The company which held Mrs. Ruber's life insurance, and was also to insure the Blatt diamond, sent Poirot to investigate. He never met the husband or the hiker who found the body. As an agent of the insurance company he may have been limited to simply checking the police reports and ensuring that they were thorough in their investigation. Felix could thus cash in on his wife's life insurance. However, the death of Alice Ruber seemed to parallel that of Arlena: the coincidence was too great for an investigator like Poirot to ignore.

Redfern's first mistake was from the day before, when he and Poirot overheard some of the hotel staff singing an air from an opera written by Giuseppe Verdi. As a joke, Patrick pointed out that in Italian the name of the composer translates as "Joe Green". This led Poirot to realise that "Felix Ruber" is the Latin for "Red Fern".

When Redfern protests that all Poirot has is a signature and a "bloody silly word game", Poirot announces that he has requested pictures of the hiker (Christine) and the grieving husband (Patrick) from the British police and that that should be enough for a conviction for both killings.

At that point Patrick makes his third mistake: he puts his pipe in his mouth. Poirot points out that the pipe has never once been lit during the Redferns' stay. He takes it, empties it and hidden in the tobacco is the diamond. Patrick concedes defeat by punching Poirot to the floor.

Later the Redferns are arrested, while the other guests mock them from Blatt's yacht. Recovering from the assault, Poirot is told that he is to be decorated by the King of Tyrania.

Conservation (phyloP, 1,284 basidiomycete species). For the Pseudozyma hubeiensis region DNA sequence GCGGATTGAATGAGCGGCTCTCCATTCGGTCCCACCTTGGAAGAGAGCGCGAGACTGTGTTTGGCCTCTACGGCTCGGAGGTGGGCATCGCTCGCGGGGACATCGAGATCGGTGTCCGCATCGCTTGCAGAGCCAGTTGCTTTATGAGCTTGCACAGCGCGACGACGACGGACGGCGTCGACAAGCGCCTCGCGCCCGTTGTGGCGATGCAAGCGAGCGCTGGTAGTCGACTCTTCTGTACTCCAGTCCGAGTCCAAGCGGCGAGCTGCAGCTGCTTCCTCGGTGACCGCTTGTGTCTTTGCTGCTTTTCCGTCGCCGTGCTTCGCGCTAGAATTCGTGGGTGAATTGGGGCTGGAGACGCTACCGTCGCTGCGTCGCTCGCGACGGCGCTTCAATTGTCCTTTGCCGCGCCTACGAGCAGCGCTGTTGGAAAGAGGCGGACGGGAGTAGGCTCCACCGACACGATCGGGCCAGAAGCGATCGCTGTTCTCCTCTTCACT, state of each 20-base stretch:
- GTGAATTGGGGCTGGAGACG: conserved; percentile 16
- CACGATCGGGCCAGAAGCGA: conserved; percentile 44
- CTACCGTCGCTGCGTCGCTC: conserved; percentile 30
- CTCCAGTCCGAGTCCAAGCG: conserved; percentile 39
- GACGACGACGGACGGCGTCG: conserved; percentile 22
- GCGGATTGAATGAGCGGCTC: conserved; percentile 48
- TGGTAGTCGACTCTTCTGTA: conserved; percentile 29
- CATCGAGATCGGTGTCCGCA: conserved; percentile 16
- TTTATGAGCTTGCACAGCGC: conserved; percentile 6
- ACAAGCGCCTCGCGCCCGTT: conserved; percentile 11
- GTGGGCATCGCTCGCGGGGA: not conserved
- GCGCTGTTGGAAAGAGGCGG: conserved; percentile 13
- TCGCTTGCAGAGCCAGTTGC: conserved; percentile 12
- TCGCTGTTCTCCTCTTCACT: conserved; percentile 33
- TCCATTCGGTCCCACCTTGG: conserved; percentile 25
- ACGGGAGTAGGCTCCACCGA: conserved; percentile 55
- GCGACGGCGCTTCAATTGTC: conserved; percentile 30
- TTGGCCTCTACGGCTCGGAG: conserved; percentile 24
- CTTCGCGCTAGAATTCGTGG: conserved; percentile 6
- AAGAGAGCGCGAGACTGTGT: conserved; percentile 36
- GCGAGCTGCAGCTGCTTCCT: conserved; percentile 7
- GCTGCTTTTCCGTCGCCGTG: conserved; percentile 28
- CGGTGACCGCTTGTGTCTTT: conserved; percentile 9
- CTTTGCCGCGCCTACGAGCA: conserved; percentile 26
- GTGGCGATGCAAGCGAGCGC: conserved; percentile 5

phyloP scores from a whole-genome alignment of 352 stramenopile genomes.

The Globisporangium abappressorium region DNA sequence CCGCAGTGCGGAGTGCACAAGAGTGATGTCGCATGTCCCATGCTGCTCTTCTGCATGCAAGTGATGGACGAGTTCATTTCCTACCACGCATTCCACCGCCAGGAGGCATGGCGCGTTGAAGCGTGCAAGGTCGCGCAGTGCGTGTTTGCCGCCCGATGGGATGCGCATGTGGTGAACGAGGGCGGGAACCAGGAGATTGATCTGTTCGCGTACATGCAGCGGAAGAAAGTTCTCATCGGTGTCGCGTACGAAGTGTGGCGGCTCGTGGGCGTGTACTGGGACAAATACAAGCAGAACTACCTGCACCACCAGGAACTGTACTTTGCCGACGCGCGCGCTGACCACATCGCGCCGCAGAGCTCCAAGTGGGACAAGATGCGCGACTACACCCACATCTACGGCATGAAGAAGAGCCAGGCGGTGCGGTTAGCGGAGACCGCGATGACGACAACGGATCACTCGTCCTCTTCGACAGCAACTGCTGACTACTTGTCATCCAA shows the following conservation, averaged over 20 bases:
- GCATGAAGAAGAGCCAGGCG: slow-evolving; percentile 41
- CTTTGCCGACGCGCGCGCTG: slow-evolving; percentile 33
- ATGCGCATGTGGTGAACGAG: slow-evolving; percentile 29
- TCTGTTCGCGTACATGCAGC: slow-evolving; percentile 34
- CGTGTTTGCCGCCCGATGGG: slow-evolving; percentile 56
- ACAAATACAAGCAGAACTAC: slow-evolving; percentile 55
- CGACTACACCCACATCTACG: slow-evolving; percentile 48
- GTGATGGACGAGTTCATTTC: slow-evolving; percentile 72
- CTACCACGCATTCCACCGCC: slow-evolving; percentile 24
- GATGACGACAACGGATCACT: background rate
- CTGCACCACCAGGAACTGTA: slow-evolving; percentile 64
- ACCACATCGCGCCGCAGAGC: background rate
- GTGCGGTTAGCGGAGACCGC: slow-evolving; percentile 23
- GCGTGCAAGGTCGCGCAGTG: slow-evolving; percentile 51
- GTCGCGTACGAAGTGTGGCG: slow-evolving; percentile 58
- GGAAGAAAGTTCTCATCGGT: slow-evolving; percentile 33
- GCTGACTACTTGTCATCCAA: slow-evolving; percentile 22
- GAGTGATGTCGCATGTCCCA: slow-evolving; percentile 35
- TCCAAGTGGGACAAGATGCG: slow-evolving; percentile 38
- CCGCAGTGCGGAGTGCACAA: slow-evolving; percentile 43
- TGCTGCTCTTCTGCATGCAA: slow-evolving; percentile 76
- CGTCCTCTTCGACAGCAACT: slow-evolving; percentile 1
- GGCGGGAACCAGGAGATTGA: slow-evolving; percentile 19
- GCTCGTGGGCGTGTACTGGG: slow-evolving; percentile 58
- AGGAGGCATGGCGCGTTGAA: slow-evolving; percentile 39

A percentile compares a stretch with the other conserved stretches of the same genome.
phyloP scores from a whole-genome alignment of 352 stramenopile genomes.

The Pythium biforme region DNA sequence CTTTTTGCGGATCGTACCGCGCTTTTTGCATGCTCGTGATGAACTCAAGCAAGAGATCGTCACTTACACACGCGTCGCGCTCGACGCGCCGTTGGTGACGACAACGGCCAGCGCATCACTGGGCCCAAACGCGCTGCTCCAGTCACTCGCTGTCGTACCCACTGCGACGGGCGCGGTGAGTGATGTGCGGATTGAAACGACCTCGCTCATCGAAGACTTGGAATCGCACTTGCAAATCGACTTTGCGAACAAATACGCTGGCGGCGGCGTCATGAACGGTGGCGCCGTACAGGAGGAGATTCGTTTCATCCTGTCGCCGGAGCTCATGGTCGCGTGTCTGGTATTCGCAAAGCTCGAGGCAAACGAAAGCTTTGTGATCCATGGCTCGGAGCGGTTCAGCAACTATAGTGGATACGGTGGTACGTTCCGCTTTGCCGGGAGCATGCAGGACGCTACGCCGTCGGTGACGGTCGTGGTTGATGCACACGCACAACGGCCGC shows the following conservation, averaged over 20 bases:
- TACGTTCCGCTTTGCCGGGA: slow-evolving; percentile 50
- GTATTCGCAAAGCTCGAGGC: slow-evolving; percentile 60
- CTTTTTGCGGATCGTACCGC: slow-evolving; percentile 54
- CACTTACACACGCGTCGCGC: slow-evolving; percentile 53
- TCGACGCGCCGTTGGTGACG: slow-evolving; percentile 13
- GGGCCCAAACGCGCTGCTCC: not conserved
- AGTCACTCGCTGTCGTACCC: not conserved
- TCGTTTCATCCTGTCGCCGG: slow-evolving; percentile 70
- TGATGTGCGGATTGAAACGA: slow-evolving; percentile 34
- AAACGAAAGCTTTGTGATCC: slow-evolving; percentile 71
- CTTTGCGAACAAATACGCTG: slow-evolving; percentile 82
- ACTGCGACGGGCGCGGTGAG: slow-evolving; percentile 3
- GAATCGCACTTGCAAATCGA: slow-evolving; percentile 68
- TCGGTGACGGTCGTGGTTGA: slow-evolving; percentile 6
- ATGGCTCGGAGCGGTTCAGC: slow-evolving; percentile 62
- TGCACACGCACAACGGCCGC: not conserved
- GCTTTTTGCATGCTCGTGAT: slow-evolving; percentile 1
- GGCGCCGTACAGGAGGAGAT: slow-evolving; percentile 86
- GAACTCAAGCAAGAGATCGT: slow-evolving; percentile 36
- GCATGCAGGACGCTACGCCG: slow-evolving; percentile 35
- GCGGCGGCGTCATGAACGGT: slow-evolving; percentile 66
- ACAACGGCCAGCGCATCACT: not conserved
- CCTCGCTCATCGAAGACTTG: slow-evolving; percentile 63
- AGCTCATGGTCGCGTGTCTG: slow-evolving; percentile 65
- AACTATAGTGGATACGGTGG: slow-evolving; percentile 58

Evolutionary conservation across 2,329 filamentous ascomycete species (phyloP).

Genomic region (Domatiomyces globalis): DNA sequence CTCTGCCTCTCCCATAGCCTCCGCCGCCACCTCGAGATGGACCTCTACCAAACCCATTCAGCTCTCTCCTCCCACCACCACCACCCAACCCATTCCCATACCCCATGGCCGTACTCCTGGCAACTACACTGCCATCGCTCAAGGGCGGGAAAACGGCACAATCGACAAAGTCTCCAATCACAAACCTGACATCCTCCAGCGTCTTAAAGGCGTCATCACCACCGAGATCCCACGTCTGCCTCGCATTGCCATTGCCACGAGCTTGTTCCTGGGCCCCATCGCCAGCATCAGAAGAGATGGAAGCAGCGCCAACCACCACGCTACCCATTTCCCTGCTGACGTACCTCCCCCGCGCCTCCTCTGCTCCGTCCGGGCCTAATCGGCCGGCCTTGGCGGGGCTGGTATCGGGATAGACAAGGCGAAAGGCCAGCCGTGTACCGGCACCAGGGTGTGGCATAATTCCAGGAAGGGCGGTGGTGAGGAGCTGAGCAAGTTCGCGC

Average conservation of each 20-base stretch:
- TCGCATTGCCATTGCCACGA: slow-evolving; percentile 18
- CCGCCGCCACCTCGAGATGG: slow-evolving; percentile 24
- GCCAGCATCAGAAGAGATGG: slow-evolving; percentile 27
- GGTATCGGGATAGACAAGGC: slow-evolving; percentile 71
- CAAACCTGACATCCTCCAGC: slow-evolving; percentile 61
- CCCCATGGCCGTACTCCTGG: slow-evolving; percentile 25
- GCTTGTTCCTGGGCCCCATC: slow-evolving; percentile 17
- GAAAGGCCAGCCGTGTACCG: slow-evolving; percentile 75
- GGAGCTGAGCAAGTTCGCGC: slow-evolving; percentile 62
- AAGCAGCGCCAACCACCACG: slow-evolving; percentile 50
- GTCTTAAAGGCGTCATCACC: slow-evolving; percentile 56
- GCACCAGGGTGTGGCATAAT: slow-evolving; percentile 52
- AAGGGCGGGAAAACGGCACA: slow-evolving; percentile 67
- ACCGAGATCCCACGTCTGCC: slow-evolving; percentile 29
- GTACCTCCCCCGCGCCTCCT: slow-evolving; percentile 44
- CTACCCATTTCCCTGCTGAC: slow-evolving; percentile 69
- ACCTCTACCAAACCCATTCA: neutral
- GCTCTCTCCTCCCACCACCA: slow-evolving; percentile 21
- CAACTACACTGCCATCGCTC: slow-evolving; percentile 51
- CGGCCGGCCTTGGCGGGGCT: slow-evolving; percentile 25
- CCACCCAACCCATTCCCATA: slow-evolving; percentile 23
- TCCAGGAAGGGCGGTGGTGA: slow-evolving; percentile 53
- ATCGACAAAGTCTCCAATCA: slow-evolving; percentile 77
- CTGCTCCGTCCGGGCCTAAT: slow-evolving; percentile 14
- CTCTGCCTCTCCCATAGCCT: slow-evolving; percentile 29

Comparison with original novel

(may contain spoilers - click on expand to read)

  • There are changes to characters and the setting but the mechanics of the murder and the motive is retained.
  • The hotel is on an island in the Adriatic and is run by Daphne Castle, a hybrid of Mrs Castle and Rosamund Darnley.
  • More characters have motives in the kiilling of Arlena Marshall. This is done by embellishing and altering the backstories of the various characters in the original, including Brewster, Gardeners, Horace Blatt and Daphne Castle herself. They all therefore have bigger roles in this adaptation than in the original. Rev Lane and Major Barry are not featured. Rosamund Darnley (merged into Mrs Castle). There is no police investigator on site--Poirot does everything.
  • The side plot of drug smuggling is omitted and so is the "witchcraft" side plot.
  • The picnic to Dartmoor organised by Poirot to observe the characters has no equivalent.